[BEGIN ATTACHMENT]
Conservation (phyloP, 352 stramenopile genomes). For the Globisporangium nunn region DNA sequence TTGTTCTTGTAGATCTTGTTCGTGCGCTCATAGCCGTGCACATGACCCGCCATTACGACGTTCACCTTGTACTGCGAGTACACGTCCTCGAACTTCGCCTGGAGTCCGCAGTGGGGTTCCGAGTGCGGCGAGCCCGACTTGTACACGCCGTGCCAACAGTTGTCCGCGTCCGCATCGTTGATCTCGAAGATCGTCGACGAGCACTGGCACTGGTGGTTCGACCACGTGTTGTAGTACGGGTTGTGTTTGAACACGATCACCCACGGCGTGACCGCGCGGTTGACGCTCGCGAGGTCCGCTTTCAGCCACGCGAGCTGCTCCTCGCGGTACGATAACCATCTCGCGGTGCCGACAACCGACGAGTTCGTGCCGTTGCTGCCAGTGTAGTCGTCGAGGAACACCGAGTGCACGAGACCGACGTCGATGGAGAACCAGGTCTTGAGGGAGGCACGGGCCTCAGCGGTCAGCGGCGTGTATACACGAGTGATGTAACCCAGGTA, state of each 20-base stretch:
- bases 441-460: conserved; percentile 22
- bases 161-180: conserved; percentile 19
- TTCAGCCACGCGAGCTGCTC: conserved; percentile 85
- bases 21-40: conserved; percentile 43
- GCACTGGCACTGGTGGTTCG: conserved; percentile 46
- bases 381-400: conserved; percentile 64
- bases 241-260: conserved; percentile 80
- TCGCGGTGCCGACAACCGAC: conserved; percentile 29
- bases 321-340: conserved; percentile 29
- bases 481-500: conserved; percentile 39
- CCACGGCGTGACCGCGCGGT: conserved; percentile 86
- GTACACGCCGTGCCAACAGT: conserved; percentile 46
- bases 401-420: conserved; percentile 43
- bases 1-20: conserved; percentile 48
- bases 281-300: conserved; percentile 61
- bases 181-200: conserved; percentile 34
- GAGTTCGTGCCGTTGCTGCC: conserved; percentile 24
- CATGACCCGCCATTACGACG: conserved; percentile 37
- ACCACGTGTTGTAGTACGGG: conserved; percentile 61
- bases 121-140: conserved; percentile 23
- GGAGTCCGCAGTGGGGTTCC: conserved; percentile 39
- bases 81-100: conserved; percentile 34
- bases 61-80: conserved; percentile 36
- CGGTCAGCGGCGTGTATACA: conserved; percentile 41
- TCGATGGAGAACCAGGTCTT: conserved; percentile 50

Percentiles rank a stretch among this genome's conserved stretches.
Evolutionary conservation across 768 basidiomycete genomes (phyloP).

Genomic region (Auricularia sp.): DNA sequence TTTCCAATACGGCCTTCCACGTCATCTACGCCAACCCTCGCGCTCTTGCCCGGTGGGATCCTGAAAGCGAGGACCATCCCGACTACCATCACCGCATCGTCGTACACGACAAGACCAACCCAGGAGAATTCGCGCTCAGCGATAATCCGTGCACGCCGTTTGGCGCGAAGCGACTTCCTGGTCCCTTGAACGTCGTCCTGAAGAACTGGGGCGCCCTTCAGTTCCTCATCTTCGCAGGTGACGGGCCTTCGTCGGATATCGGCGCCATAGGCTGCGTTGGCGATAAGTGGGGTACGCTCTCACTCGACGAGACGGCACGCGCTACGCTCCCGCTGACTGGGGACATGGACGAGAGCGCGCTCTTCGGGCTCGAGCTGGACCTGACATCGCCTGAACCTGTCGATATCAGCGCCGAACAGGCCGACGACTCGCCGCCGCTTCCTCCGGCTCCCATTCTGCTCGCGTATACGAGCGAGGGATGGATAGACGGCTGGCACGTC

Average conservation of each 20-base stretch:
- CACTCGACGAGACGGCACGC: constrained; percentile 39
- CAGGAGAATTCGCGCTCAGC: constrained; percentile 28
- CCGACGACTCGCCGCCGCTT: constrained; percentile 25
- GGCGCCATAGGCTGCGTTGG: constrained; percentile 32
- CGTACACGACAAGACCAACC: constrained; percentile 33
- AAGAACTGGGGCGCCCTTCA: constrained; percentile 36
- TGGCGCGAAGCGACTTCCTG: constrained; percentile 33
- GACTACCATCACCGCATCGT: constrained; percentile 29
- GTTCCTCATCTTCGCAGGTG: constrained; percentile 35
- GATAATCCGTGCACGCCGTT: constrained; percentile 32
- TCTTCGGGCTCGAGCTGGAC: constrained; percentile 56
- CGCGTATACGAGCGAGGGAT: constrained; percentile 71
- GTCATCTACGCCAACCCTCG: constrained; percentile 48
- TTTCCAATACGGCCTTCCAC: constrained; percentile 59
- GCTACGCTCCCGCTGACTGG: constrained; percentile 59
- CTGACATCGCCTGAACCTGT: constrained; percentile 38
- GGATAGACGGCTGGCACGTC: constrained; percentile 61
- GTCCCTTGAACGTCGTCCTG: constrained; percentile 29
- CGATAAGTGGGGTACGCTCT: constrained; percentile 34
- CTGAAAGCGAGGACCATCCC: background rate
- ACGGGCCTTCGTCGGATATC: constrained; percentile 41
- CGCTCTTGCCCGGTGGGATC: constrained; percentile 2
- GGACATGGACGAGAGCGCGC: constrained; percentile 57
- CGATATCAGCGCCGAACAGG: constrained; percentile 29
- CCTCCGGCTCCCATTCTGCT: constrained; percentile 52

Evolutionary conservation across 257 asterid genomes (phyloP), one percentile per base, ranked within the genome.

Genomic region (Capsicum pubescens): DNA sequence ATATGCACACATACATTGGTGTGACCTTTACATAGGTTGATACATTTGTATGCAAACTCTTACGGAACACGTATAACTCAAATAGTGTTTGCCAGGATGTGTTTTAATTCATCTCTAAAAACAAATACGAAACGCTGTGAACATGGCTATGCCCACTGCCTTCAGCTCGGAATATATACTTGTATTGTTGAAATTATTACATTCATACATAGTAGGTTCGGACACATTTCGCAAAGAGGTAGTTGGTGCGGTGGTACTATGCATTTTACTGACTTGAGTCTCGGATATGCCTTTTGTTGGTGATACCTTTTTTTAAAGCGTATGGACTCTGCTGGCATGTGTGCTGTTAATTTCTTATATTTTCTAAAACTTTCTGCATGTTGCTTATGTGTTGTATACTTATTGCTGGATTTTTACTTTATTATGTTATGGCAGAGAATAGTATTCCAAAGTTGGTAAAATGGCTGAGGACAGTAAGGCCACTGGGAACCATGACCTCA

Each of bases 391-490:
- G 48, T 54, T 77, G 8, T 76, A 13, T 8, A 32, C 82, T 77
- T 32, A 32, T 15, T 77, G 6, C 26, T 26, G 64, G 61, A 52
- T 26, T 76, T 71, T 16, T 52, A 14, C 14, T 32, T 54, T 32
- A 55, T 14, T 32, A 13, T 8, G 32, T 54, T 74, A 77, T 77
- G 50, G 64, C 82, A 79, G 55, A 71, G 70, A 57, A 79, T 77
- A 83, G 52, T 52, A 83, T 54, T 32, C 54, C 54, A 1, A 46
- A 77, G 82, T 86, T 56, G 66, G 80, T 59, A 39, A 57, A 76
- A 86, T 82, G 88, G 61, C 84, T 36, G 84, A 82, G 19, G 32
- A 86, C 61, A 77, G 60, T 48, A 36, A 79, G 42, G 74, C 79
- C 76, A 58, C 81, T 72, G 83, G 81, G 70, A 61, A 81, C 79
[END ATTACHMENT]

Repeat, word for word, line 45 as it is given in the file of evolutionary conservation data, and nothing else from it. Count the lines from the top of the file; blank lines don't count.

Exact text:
- GCTACGCTCCCGCTGACTGG: constrained; percentile 59